Volunteer Experience: 8 years (Current) with a volunteer fire department as a Firefighter/EMT. 5 of those years I lived at the firehouse through a live-in program and averaged, approximately, 100 hours a week. Currently and the last 3 years, I have averaged about 24 hours a month. I have also held multiple leadership positions.

Big Brothers Big Sisters: just starting out with less than a year of experience but averaging about 4 hours a week.

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Full Member
2+ Year Member
Jul 10, 2019
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It seems like you are doing the right things. I will elaborate on a few things to cover all bases.

The best thing you can do right now is to obtain formal shadowing experience because of 3 main reasons: 1) it's a strict requirement for medical schools, 2) it allows you to learn the positives and negatives of medicine, 3) it provides a good chance for you to obtain a physician letter which is required by most med schools.
  • A DO letter is highly recommended for DO schools.
  • Some DO schools can take an MD letter in lieu of a DO letter.
I recommend shadowing a primary care physician, and a specialist.
  • For DO: bonus points for shadowing a PCP, and extra bonus points if you witness OMM.
Competitive applicants have 100-150 hours, although in your case I suspect you can get away with less hours.


The next step would be to get into a formal post-bacc and ace the prerequisites. It is absolutely critical that you do not achieve anything less than a B+. You must prove to adcoms that you are capable of handling the rigors of medical school. Keep in mind that most of the prereqs are weed-out classes designed to discourage the weak-minded. You will must slug your way through these classes as best you can. The classes are not difficult due to complex content, but because of volume, so it is crucial that you form good studying habits and time management skills.

I also suggest mixing in upper-level (undergrad) science courses if time permits. Recommended coursework is similar to what if offered in medical schools: immunology, anatomy, physiology, developmental biology, endocrinology, cell biology, cancer biology, genetics, neurobiology, microbiology, etc.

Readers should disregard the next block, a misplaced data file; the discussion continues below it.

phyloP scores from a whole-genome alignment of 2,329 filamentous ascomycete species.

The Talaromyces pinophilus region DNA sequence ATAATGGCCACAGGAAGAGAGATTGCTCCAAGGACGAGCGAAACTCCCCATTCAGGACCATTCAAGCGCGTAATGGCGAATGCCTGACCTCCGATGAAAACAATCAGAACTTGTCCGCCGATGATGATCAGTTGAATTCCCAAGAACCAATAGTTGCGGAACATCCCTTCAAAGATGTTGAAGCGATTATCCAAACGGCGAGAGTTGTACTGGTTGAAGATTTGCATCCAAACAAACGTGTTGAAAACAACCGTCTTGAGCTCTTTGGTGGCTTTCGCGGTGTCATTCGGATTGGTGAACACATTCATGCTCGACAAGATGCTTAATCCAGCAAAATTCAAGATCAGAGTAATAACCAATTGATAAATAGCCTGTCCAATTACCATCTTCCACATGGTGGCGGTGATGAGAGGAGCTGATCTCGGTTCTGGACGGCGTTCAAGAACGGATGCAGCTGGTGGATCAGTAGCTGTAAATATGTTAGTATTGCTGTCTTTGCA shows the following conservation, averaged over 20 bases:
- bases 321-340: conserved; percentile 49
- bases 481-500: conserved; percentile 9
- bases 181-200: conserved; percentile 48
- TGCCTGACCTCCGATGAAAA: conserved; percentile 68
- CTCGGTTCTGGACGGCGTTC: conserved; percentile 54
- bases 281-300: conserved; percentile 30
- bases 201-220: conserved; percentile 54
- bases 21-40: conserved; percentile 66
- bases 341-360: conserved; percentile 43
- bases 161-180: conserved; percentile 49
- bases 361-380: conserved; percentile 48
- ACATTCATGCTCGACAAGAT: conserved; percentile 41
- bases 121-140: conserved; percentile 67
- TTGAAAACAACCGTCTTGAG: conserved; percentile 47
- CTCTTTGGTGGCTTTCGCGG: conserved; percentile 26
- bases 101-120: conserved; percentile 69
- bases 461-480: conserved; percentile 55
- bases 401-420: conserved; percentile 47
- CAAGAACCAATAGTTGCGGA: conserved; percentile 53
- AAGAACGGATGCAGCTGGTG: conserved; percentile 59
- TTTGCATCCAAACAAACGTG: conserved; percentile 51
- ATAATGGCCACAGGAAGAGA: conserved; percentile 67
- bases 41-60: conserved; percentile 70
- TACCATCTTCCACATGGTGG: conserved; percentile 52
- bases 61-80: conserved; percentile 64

• MD schools: competitive applicants have GPA > 3.7
  • DO schools: competitive applicants have GPA > 3.4
By the way, psychology and sociology doesn't count towards your sGPA. Adcoms will heavily weigh your most recent grades, thus maintaining an upward trend is essential.

Along the way, obtain at least 2 science letters of recommendation. Towards the end of class, set up an appointment with your professor and be clear about your intentions. Don't be afraid to ask for a STRONG LoR. The last thing you need is cookie-cutter template LoR bringing down your entire application. Some schools may require a non-science letter.

The MCAT is a beast of an exam, therefore I suggest browsing through the MCAT forums to gather tips from those who were in a similar situation as you. Most students clear their schedule and study for 3-4 months--treating it like a full-time job. However I suspect your schedule won't allow for this. Perhaps a structured study schedule through MCAT courses can benefit you.
  • MD schools: competitive applicants have 512 or greater.
  • DO schools: competitive applicants have 505 or greater.
You have stellar ECs and work experience, thus you don't have to worry about this.

I applaud your decision to switch to medicine. It is do-able, but I'm not going to lie and say it's a cake-walk. For you, it is an uphill battle from here on out, however the victories along the path is absolutely worth it.
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Membership Revoked
5+ Year Member
Dec 11, 2017
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Similar background and story here. Don’t underestimate the MCAT if you want MD (or DO really). Continue knocking out all the prerequisites, make A’s in everything, tailor your application/essays to your clinical experiences, apply early in the cycle (whatever year that may be), and make it happen. You have tons of experiences that a typical premed won’t have. Assessing/laying hands on patients and deciding treatment based on your findings is foundational in medicine.

Also, I didn’t formally shadow at all and have still received a couple interview invites (only applied to 11 programs and my app was super late by Texas standards). I don’t think this component is as important as other areas of your application with your experiences as a medic. You want to demonstrate you can handle the rigor of med school and I feel the best way to do that is to get a solid score on the MCAT and making the grades in the prerequisite classes.
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Full Member
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Feb 8, 2018
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You, specifically, do not need shadowing hours, but it won't hurt you if you do get them. You do NOT need 100-150 hours of shadowing should you choose to do it. You need at most 50 hours. Even 30 will do considering your extensive clinical experience.

Why do a formal post-bacc if you're still in undergrad? There's no point in spending the extra money on a post-bacc (most of them are more expensive than undergrad) if you can just delay your graduation until you boost your grades a bit. You could delay graduation until spring 2021 in order to get all your prereqs and get enough classes to increase your GPA.

The rest of your app seems like you're on the right track.